“There is no doubt that we experience belonging differently in each of our communities, and we know that we have to respect the cultures of the countries that we operate in. But when it comes to the workplace, it is important to break down the barriers that divide individuals by encouraging consistent communication and creating teams that are unified by diverse strengths and backgrounds,” said Karyn Twaronite, EY’s global diversity and inclusiveness officer.
“In today’s social climate, organizations play a key role in making employees feel safe and like they belong in the workplace,” she said. “Despite the complexities that come with advocating for LGBT rights in countries that may not adhere to certain values, company leadership can help provide employees with safe spaces to be themselves,” regardless of location.
However, in some countries, coming out at work may be dangerous. Glasgow said that in Saudi Arabia, for example, doing anything specifically related to LGBT rights is too risky, even internally.
“If someone comes out at work, they’re put at risk outside of work. A colleague could report them to the religious police, and they could get arrested,” he said.
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In countries where pro-LGBT activity is too risky, Glasgow said, companies can look at what they might do to “build capacity” for a more inclusive work environment in the meantime.
They might start groups or events for LGBT allies, so there is no pressure on participants to come out, or on gender inclusion, as there’s often a connection between homophobic and misogynistic attitudes, Glasgow said. Employers also can use technology to start looping in employees in LGBT-hostile locales to what other offices are doing with regard to LGBT rights, he said.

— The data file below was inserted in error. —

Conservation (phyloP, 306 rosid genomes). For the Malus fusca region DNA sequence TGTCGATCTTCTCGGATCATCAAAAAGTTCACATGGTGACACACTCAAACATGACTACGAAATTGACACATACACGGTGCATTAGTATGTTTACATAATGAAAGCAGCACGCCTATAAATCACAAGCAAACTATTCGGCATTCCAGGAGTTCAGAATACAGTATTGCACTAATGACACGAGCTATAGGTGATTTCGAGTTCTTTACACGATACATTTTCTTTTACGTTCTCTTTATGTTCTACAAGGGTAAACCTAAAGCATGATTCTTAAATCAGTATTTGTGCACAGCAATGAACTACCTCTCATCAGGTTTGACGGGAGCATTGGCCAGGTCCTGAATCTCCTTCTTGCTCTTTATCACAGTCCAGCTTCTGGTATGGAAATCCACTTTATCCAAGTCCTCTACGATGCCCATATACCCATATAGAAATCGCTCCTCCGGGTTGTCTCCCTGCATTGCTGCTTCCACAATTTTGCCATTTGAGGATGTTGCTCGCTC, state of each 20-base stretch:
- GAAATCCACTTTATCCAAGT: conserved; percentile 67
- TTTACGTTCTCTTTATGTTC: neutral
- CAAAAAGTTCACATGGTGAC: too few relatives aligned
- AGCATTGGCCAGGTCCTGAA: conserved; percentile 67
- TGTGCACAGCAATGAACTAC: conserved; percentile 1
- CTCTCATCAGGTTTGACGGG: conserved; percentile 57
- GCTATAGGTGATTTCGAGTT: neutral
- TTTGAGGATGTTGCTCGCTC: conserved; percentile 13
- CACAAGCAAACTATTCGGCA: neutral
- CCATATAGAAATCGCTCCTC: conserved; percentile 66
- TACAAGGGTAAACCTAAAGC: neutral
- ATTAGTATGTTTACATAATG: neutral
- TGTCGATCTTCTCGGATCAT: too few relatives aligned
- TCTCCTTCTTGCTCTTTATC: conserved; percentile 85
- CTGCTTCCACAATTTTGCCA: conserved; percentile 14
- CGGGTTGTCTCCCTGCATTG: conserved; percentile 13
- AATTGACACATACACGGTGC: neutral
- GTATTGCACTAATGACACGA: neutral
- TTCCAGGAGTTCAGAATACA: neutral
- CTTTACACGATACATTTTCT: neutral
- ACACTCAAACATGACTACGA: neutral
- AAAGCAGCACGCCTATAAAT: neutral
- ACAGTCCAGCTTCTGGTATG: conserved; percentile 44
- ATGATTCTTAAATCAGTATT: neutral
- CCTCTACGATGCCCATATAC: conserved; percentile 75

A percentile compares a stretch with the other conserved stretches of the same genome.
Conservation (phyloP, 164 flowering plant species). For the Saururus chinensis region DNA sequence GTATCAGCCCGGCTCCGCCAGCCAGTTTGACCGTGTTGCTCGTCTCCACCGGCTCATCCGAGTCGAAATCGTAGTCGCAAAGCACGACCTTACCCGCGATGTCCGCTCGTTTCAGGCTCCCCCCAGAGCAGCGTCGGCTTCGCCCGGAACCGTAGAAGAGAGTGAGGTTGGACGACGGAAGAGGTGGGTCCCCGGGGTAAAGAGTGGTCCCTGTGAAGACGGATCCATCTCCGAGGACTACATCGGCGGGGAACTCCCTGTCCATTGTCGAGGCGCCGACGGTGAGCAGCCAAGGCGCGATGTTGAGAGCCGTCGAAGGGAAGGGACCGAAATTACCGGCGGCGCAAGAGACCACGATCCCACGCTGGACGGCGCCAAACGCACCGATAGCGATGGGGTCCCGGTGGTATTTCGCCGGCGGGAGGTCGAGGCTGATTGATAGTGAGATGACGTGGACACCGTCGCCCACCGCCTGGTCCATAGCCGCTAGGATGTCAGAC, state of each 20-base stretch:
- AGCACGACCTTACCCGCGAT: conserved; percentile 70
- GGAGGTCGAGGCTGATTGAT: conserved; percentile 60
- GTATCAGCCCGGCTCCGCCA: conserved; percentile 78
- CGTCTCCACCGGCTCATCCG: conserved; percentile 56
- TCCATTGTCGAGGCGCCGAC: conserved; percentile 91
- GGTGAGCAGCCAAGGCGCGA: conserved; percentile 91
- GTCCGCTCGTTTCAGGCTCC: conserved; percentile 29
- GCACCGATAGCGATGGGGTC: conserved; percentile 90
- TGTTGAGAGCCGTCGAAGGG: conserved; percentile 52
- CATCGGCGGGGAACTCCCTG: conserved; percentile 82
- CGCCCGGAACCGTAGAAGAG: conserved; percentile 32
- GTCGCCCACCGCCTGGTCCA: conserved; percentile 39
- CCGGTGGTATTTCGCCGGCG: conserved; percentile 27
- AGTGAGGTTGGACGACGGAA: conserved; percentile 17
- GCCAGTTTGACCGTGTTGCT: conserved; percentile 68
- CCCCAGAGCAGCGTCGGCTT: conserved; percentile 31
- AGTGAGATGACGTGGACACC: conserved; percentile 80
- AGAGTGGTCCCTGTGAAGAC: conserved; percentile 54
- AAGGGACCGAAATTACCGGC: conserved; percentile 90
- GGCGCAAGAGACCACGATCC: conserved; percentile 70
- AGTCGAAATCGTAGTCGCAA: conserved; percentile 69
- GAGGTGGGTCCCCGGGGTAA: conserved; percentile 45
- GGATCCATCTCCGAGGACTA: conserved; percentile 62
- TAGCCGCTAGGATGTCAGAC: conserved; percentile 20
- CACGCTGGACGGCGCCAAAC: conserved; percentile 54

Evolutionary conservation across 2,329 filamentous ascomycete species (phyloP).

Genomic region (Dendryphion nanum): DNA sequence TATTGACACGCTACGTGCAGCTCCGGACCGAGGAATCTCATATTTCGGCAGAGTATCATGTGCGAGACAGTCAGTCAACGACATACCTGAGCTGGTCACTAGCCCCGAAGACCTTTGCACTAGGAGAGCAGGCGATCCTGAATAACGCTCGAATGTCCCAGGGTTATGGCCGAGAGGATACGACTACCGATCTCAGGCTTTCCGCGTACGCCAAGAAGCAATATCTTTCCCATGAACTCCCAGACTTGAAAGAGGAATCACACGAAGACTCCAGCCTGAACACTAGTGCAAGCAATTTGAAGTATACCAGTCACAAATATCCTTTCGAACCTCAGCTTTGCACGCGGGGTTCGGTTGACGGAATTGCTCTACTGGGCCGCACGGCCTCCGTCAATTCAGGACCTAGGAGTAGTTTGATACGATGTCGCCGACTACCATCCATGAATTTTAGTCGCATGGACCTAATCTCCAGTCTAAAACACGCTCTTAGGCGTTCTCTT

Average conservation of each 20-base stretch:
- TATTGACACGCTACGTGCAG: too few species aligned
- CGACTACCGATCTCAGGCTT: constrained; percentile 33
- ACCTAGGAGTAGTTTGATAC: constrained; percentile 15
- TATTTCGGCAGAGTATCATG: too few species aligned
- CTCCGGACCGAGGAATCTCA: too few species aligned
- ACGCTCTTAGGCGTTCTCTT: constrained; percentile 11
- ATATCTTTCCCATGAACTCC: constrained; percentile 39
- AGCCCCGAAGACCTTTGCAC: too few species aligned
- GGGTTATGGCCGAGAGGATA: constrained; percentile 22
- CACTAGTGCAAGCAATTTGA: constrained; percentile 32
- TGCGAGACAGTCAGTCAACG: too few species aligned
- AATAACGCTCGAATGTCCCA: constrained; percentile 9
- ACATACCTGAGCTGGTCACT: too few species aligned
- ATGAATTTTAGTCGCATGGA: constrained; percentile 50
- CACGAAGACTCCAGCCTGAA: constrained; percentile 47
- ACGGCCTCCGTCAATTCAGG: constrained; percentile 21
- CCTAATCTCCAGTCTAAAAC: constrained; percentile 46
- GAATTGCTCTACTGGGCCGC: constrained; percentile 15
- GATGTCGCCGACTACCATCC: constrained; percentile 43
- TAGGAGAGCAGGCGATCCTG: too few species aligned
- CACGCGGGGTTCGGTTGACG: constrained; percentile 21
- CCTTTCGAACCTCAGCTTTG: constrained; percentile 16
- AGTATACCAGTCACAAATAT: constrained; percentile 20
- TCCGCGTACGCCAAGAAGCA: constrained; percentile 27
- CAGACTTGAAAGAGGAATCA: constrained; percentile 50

The report suggested that companies lay the groundwork by cultivating internal grassroots and leadership allies, raising awareness through basic sexual-diversity training, and providing insight on the value of a supportive LGBT environment, including its importance to Millennial workers.
In restrictive countries with some leeway, employers might be able to engage in “subtle or creative actions internally” that push toward advocacy, the report said.
In Singapore, the government prohibits foreign companies from participating in the local Pink Dot event, the country’s version of a Pride celebration, according to Glasgow. Dow, nonetheless, hosted an internal Pink Dot Day.
It was “one of the more well-attended events they had had in recent times” and the type of activity companies can undertake to promote an inclusive in-house environment, Glasgow said.
Beyond any ethical or humane arguments for inclusivity, why should companies go to such lengths to advocate for LGBT rights? “There’s a strong business case for LGBT inclusion, as there is for all forms of diversity and inclusion,” he stated. If corporations don’t provide a welcoming and inclusive environment to LGBT people, he said, they will lose talent to more-welcoming companies.
Dinah Wisenberg Brin is a freelance reporter and writer based in Philadelphia.